Words: James Ekron
“Ain’t no force in the ‘verse.”
Josh Whedon (Buffy the Vampire Slayer, Avengers) is a man who knows what a nerd wants. With bearded confidence, he stumbles from cultural vein to cultural vein causing cult followings with a flick of his pen. Firefly is his attempt at telling an “immigrant story” in the future of space travel and, as per usual, he’s Whe’done it again. Sadly, to become invested in Firefly is to marry a corpse bride as the show was infamously truncated to a single season and unceremoniously capped with the feature film ‘Serenity’. It’s a depressing and rewarding viewing experience for the die-hard fan who would rather love and lose than never love at all.
In 2517 our observable Universe is policed by a world government known as ‘The Alliance’ – an abundantly cheesy term which is par for the course in a series about space cowboys. Against this evil is an ensemble cast of Captain, Pilot, Doctor, Preacher, Companion, Reader, Mercenary and Mechanic who choose piracy over working for the Man in a Firefly-class ship named ‘Serenity’. There is the usual trope of a rebellion for independence from The Alliance because, according to Whedonism, human society would not have encountered alien races yet and the same prevailing moral and social conditions of today would appear in the future.
By telling a character driven story in the future of accessible space travel the show makes for an odd and, yet, explainable mix of horseback missions and spaceship getaways. For the nerd who spends 14 episodes and a full-length feature film watching the crew steal and avoid getting cuffed there is a huge payoff. The show even instills fear at the Reavers who, as Gina Torres (Suits, Hannibal) says, “If they take the ship, they’ll rape us to death, eat our flesh, and sew our skins into their clothing – and if we’re very, very lucky, they’ll do it in that order.”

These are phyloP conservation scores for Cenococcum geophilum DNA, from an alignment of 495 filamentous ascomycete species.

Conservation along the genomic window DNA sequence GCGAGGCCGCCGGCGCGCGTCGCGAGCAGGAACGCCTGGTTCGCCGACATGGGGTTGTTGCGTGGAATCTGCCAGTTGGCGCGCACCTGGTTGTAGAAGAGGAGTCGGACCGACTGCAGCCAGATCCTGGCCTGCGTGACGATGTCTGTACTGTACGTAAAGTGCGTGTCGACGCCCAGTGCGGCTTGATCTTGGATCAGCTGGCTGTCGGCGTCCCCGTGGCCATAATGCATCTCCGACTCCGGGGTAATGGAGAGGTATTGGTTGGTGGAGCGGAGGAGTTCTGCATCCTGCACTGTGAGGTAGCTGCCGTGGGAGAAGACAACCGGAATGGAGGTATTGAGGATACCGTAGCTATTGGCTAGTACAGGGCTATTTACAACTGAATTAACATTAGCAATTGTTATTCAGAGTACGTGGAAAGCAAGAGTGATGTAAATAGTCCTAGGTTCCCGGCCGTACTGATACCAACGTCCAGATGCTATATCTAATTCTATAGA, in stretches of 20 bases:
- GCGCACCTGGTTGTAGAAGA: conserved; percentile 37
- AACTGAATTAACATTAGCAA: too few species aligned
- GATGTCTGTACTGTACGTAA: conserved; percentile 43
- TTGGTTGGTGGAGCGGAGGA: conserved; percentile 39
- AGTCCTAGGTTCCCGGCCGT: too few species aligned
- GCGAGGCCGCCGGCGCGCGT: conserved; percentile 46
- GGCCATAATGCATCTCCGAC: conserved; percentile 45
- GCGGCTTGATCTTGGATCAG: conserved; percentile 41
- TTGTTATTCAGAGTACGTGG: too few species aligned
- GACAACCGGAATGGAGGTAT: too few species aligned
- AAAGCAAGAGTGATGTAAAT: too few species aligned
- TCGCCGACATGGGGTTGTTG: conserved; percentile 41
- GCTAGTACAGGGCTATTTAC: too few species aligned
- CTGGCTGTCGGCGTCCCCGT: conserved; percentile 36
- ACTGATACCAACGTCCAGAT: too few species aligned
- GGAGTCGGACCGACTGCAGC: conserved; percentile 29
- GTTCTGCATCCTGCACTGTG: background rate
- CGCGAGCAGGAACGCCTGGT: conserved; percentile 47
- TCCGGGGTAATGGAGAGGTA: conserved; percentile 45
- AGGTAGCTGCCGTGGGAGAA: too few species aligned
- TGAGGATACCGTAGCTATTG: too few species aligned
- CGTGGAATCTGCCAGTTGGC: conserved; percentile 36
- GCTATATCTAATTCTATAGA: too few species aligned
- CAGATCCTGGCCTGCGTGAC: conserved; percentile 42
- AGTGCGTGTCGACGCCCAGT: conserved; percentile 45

Sadly, the show was cancelled practically mid season. Some found the mix of Wild West and Star Trek too “jarring” and “forced” to gain the kind of widespread fan base that kept the series on for multiple seasons. What was touted as an action- adventure comedy (which the show does stumble across in the brilliant dialogue afforded to Nathan Fillion) is more of a series which people in 2517 would have written for themselves. Take the scenes shot outside of spaceships, for example, there is no sound played during those scenes as space is a vacuum from which no sound escapes. Every Trekkie phaser or torpedo you ‘heard’ was impossible and that appeal to fandom with an authenticity to sound waves in space is laudable.
Ultimately, the show was cancelled and, despite its cult following and pop culture prevalence without relevance, it is not likely to return. Whedon has said that, regarding the cancellation, his feelings on the matter have “passed vindication a long time ago” as the shows respect for the truth behind their characters stories and the ability to genuinely surprise its audience has ensured its own little corner of the internet. The film, Serenity, similarly adds and takes away enough from the events following the final episode to give the invested viewer a satisfying conclusion – it was voted the Best Sci-Fi Movie of All Time in a SFX Magazine online poll.
The show received an Emmy Award for Outstanding Special Visual Effects and has been added to the DVD collection for astronauts on the International Space Station. Not only does the dialogue have the quick verve of Whedon-speak – “I swear by my pretty floral bonnet I will end you” – but the show will not cower to median viewers who are unprepared to mix their themes into a single series – “you throw a monkey wrench in my dealings in any way, your body is forfeit.” This is not Han Solo on the Millennium Falcon, this comes from the mind of a person who is trying to predict how much society is going to be changed in the future. Apparently, not much. But the spaceships that take us there look incredibly cool.